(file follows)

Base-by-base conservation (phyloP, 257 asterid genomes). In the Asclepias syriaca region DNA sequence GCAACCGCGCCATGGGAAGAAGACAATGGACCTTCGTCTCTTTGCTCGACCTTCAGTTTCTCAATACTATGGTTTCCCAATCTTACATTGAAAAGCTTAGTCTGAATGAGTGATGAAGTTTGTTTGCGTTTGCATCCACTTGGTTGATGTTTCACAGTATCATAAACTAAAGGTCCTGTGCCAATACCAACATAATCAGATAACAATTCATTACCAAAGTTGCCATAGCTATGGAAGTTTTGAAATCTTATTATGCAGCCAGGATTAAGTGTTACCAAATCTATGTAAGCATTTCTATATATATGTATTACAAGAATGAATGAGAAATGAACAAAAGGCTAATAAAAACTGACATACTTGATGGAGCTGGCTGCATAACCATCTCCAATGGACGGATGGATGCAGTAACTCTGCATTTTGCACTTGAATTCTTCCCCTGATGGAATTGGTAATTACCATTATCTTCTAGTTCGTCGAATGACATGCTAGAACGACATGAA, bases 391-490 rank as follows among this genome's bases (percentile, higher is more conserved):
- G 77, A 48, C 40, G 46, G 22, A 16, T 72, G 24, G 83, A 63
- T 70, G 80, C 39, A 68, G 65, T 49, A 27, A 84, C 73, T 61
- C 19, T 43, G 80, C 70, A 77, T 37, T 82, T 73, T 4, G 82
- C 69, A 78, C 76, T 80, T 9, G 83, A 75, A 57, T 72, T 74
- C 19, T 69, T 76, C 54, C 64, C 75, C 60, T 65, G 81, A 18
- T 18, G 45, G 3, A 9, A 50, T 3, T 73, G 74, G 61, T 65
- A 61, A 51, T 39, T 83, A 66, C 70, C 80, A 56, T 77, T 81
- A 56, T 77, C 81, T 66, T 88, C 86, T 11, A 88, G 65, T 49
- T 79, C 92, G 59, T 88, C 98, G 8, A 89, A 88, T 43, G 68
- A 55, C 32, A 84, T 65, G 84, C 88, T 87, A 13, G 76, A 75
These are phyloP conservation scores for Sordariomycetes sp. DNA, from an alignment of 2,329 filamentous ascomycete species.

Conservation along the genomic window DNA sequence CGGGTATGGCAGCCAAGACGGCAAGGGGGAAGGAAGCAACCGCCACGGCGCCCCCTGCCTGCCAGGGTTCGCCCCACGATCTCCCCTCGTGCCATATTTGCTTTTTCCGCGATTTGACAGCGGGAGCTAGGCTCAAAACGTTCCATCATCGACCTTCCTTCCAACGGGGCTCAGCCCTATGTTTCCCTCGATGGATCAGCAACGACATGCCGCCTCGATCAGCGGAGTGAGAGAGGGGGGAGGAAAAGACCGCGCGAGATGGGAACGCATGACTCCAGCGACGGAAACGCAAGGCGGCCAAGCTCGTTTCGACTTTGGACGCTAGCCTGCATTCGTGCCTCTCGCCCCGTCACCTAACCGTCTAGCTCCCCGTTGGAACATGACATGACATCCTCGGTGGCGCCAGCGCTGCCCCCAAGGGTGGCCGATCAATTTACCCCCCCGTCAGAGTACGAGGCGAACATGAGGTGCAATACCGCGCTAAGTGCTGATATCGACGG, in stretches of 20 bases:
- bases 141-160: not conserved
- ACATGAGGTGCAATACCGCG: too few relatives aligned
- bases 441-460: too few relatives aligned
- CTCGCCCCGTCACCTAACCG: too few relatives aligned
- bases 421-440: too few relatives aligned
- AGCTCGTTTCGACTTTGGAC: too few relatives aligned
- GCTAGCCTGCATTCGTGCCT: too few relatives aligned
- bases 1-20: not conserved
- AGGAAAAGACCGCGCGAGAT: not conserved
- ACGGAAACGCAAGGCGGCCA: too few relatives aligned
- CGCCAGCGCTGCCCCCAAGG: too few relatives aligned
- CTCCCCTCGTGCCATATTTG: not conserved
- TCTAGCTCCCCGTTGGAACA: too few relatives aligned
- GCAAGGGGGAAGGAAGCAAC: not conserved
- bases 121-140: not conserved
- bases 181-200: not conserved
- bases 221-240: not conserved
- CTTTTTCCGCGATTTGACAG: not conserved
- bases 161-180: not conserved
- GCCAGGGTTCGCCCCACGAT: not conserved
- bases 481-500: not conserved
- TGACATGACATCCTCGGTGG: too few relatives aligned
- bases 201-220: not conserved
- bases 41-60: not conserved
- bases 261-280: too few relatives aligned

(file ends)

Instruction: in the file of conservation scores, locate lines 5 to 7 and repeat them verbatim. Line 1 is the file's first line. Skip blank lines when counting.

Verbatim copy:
- C 69, A 78, C 76, T 80, T 9, G 83, A 75, A 57, T 72, T 74
- C 19, T 69, T 76, C 54, C 64, C 75, C 60, T 65, G 81, A 18
- T 18, G 45, G 3, A 9, A 50, T 3, T 73, G 74, G 61, T 65